During the whole day at legislative plaza and in the days since I have felt Henry’s presence with me, saying, “Good job, Mama.” I just know that he was with me. Henry did not want to die the same week that his classmates and friends graduated high school and he certainly didn’t want any other teenagers in our state to die as he did – at the hands of murderous adult dealers who are more interested in the money they can make on their next sale as opposed to being interested in who that deal is made with.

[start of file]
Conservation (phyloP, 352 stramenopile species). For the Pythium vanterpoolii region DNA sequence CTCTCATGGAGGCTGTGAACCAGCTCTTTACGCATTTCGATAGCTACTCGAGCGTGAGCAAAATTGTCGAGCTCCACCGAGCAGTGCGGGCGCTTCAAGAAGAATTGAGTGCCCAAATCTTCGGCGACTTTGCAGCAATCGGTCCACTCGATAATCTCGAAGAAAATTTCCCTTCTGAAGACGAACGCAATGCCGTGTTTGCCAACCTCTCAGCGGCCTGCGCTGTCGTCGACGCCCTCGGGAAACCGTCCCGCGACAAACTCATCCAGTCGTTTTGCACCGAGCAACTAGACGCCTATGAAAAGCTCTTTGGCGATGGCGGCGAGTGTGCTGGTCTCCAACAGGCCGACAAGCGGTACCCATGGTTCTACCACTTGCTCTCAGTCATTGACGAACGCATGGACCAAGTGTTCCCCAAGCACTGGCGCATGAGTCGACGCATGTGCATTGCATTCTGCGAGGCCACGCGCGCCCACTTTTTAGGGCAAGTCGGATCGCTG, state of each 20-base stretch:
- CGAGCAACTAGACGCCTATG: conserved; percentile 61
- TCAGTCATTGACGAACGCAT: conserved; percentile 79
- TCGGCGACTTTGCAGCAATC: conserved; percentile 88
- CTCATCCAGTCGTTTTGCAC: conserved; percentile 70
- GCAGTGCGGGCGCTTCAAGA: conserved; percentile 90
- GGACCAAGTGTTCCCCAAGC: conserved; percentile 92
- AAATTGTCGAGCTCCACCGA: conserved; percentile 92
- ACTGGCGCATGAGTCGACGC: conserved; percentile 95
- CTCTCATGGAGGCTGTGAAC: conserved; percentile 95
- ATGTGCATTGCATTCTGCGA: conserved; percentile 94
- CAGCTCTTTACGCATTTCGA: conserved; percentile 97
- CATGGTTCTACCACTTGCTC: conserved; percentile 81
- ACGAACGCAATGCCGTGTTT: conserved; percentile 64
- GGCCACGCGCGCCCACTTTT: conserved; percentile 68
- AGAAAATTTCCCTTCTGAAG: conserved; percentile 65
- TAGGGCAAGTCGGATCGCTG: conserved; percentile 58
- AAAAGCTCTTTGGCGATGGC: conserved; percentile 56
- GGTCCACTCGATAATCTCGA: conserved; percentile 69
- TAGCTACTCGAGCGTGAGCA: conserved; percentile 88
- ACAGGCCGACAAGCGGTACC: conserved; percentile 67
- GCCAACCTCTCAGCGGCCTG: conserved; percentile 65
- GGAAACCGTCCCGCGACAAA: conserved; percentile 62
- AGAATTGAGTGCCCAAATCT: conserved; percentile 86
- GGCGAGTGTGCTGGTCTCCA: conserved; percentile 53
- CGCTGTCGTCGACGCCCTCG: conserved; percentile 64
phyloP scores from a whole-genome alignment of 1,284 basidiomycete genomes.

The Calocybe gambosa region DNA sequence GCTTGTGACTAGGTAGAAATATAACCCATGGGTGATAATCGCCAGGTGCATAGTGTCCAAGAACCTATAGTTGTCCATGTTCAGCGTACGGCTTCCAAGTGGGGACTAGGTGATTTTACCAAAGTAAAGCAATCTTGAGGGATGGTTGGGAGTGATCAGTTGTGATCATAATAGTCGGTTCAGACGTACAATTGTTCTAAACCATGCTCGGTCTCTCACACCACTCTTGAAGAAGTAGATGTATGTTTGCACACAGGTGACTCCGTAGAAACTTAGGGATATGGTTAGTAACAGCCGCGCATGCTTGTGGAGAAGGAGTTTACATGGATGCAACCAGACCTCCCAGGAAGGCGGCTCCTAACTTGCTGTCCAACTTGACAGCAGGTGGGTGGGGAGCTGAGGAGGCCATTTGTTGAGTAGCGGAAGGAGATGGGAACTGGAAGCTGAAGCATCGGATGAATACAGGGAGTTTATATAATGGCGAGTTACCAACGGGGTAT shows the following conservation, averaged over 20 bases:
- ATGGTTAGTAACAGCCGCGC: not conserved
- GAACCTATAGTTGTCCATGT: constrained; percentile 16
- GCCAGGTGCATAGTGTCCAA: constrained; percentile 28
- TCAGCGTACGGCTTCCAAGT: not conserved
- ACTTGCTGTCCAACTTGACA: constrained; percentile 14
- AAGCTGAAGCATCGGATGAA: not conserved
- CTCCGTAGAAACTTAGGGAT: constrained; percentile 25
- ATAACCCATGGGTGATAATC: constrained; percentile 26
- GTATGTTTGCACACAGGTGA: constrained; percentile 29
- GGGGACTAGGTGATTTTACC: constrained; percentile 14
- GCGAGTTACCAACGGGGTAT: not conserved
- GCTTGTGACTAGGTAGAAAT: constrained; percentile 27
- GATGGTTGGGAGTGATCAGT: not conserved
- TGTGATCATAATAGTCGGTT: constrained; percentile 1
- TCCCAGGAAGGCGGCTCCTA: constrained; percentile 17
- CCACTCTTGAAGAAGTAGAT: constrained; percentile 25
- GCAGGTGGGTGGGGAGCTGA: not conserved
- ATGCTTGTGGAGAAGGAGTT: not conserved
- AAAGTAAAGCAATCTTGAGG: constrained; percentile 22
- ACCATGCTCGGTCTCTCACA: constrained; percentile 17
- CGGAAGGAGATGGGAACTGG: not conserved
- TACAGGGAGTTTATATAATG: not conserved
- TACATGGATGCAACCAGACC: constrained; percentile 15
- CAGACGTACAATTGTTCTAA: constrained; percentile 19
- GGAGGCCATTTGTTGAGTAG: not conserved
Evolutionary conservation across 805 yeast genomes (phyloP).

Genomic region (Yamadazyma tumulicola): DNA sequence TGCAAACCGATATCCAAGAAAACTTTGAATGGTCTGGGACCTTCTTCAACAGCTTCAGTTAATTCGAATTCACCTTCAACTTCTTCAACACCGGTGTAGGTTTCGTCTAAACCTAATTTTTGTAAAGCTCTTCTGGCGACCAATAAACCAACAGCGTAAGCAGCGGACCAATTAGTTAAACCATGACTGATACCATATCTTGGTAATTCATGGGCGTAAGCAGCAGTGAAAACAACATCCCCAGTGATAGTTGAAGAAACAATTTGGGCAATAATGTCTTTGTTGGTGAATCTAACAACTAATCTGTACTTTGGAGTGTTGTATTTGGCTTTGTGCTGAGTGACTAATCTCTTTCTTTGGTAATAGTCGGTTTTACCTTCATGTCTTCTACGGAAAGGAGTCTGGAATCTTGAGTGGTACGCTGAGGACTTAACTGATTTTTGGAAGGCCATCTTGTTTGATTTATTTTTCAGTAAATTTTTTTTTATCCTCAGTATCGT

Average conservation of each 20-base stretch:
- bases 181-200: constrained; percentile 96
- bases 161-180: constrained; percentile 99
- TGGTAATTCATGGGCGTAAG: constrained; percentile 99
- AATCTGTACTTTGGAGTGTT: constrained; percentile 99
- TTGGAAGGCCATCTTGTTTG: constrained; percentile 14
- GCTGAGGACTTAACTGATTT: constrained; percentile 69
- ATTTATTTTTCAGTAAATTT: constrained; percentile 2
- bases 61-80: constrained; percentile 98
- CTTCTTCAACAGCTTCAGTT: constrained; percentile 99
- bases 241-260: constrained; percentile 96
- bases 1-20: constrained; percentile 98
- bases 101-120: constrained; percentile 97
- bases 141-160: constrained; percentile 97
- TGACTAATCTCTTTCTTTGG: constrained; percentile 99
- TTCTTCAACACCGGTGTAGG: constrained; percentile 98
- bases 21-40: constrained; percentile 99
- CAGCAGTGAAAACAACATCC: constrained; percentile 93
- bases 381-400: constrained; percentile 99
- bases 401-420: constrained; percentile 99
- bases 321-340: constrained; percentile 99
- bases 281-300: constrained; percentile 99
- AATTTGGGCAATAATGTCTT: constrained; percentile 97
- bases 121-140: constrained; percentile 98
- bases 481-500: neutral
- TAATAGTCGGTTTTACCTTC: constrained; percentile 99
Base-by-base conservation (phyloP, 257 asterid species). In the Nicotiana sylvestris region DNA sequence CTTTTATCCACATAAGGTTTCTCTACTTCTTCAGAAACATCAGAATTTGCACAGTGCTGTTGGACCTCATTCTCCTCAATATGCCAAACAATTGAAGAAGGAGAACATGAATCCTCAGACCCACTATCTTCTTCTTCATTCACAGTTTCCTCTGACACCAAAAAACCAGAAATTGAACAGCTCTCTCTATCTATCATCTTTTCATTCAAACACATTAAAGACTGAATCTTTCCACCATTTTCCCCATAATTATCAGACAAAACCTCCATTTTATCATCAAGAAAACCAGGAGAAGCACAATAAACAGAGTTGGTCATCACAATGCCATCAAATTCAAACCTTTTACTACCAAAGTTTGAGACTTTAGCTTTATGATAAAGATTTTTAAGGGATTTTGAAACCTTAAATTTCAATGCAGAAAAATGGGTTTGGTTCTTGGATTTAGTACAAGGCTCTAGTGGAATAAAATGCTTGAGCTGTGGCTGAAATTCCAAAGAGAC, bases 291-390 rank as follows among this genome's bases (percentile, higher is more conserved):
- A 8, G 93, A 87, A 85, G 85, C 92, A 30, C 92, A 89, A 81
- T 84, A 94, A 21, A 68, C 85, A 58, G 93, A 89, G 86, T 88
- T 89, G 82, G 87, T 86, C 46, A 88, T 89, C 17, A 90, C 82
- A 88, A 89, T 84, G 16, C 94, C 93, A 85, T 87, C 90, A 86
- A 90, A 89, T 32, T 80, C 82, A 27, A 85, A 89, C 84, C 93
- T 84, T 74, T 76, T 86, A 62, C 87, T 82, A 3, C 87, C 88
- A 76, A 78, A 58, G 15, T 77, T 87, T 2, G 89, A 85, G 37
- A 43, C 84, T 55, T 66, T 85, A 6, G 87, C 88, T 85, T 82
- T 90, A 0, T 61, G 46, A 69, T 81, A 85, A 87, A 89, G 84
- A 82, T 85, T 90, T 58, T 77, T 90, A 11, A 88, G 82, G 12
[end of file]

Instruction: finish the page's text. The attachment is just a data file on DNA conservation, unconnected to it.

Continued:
Thank you again so much to all of you for your kind words in the days since Betsy and I returned from Nashville. Your support for our family and for Henry’s Law means more to me than I can express. I will keep everyone posted as things progress.